But the immediate genesis came when I ate lunch in midtown Manhattan at a place called Uncle Vanya's, with my sister, the playwright Annie Baker (everyone should catch her play Body Awareness at the Atlantic Theater this month, which is about a lesbian couple with a son who might have Asperger's). We were talking about how we were both fascinated with nerds, and she said, "You should write a history of the nerd."

I researched the book with a combination of journalistic interviews and academic library research. I also spent a lot of time hanging out with people from different nerd subcultures: high school debate, LARPing, etc.

gregoryknapp's picture

Benjamin Your point about


Your point about "Revenge of the Nerds" is well taken. I enjoyed that film (which I saw in the theater as a college student) immensely, and I think the plot point you focus on is one of the reasons it was such a clever and satisfying film.

Teaming up with the black fraternity was a great example of "creative" strategic thinking by the nerds (what we might now refer to as thinking outside the box). Accepting them was a great example of opportunism (again, in the best, strategic sense) on the part of the fraternity. And, as you point out, together they did indeed defeat the obnoxious "oppressive" white jocks -- to the great satisfaction of the audience.

benjamin's picture

Dan, I think writing this


I think writing this book did change me as a human being in that it forced me to become empathetic toward people who reminded me of those nerdy qualities in myself that I scrupulously tried to get rid of when I was a teenager. I think the hardest people to empathize with are people who have some tendency that you pounded out of yourself. As a writer of any kind (non-fiction or fiction) I think you have to be able to master that kind of empathy.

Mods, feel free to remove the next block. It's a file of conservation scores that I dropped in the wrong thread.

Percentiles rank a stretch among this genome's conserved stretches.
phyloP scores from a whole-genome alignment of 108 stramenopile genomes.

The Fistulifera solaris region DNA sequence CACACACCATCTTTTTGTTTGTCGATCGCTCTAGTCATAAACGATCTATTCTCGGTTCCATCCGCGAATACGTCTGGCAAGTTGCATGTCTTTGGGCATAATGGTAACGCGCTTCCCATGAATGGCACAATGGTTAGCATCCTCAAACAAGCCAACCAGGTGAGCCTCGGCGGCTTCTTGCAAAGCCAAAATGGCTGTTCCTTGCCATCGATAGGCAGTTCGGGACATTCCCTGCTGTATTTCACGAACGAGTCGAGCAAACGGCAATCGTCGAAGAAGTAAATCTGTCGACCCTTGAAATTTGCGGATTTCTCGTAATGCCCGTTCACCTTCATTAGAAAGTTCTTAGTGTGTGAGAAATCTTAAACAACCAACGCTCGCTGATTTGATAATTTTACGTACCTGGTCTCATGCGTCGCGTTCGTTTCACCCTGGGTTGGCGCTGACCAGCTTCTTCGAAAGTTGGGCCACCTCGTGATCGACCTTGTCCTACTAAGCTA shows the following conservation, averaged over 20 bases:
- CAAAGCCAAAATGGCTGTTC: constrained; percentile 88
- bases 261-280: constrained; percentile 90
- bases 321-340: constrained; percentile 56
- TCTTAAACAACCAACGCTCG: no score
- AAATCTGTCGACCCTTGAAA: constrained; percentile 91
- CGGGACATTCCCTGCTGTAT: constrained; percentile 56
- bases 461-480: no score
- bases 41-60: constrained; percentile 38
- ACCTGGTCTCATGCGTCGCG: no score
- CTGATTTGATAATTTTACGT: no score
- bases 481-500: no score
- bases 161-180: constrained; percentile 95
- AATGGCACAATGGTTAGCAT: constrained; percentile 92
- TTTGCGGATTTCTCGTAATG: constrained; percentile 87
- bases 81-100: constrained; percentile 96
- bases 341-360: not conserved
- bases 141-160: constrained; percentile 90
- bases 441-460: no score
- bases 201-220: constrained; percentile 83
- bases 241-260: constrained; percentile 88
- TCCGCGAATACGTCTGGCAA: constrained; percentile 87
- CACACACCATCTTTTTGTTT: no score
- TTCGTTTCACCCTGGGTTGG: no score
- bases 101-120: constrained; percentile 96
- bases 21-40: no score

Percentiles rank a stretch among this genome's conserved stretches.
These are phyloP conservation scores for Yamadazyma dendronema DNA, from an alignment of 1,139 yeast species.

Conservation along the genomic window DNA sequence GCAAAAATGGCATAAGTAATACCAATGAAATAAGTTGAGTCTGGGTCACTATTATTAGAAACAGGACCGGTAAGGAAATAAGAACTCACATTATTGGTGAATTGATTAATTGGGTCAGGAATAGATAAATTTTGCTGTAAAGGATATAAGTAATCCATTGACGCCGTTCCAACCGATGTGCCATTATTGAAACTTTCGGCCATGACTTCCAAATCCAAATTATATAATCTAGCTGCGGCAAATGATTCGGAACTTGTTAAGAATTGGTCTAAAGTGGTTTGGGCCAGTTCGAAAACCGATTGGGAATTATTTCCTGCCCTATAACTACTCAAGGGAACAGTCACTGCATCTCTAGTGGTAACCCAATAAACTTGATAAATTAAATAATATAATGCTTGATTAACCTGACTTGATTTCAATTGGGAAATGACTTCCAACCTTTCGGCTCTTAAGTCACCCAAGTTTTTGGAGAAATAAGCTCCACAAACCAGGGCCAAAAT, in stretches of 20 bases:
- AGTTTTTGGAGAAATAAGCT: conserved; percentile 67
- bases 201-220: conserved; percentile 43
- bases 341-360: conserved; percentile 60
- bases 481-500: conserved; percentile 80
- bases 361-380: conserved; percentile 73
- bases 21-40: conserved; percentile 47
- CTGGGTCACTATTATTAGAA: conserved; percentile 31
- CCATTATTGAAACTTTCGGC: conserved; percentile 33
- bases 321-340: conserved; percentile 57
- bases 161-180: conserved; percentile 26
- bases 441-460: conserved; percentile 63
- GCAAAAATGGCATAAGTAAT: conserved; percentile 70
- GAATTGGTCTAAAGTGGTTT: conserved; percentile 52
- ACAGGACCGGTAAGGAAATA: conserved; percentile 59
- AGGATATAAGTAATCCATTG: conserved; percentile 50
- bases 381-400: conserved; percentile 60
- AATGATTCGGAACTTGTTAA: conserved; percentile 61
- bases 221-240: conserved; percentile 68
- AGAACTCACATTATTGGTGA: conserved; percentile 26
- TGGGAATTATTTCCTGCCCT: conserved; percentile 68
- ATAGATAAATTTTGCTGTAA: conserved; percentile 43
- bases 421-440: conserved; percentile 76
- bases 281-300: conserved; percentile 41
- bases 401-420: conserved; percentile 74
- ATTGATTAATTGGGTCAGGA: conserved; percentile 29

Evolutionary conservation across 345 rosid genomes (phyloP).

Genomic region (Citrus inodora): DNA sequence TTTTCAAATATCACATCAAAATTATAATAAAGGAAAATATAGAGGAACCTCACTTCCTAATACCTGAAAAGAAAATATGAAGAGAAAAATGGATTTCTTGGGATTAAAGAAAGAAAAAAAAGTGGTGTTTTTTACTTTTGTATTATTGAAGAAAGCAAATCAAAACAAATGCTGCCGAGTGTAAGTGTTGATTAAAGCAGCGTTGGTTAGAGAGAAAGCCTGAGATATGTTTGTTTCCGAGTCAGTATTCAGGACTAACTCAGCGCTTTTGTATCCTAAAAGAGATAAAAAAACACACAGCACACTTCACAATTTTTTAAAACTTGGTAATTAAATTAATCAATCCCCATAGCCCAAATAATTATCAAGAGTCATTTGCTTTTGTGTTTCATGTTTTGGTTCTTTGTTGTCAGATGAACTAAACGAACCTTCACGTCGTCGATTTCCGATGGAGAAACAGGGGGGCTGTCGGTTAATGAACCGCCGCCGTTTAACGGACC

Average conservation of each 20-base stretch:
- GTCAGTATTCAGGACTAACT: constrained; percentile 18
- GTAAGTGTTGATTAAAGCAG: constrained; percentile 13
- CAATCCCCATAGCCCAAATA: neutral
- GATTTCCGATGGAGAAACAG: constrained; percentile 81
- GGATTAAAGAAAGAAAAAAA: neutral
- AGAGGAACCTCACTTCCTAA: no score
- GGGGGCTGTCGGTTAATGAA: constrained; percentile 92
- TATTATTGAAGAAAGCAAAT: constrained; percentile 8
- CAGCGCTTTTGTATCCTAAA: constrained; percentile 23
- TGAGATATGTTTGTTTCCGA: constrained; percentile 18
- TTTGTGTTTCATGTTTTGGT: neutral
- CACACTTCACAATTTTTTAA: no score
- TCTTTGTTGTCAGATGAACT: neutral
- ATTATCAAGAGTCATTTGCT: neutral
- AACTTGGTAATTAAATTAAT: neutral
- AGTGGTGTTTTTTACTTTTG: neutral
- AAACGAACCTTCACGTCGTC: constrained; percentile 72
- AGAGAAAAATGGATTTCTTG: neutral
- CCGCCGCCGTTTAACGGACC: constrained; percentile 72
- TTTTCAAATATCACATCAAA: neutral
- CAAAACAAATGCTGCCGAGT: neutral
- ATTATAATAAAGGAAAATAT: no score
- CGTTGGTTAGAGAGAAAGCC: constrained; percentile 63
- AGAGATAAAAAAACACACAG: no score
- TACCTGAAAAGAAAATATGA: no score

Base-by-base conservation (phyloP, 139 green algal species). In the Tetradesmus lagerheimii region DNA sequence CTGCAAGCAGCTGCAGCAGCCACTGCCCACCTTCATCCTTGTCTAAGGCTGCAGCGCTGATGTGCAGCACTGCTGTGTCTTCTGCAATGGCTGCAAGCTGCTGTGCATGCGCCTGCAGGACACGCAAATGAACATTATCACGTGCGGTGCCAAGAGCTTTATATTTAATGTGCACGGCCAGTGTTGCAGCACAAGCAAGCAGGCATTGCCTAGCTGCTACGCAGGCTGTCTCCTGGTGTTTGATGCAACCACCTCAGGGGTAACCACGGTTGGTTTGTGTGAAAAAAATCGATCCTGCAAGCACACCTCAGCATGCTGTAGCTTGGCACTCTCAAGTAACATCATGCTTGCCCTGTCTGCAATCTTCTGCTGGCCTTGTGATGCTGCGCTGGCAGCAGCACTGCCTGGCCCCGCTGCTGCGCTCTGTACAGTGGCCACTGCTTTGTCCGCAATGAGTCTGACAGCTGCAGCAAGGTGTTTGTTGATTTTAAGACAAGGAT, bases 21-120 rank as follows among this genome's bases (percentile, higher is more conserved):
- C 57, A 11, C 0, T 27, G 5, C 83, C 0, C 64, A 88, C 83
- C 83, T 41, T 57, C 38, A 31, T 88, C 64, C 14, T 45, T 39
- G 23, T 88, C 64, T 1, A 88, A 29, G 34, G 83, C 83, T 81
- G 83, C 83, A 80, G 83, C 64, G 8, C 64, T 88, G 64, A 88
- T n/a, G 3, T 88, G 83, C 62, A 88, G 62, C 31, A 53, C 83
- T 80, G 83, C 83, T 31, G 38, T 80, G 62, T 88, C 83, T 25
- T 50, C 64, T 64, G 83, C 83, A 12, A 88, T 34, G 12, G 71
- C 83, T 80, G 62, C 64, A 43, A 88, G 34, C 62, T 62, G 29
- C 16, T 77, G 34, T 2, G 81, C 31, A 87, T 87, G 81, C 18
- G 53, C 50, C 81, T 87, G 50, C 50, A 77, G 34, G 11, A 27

As for the presidential candidates, Hillary seems like she could have been a nerd in high school, because she's seems so strong on wonky knowledge and yet somehow stiff and a little closed off. But I think she's really more of a smart preppy (or at least when I was a kid and I would listen to my parents and their friends talk about what she was like in college that's what they said about her).

benjamin's picture

Zibbie, Nobody really knows


Nobody really knows the gender breakdown among nerds, but the English psychologist Simon Baron-Cohen (cousin of Sacha Baron-Cohen, who plays Borat) has advanced a theory that people generally fall on a spectrum with E-brains (empathic brains) on one side and S-brains (systemic brains) on the other. People with Asperger's are far on the S-brain side. He says that more men have S-brains than women, and more women have E-brains than men, but both men and women fall all over the spectrum. He doesn't claim to know whether that pattern comes from nature or nurture or a combination or both.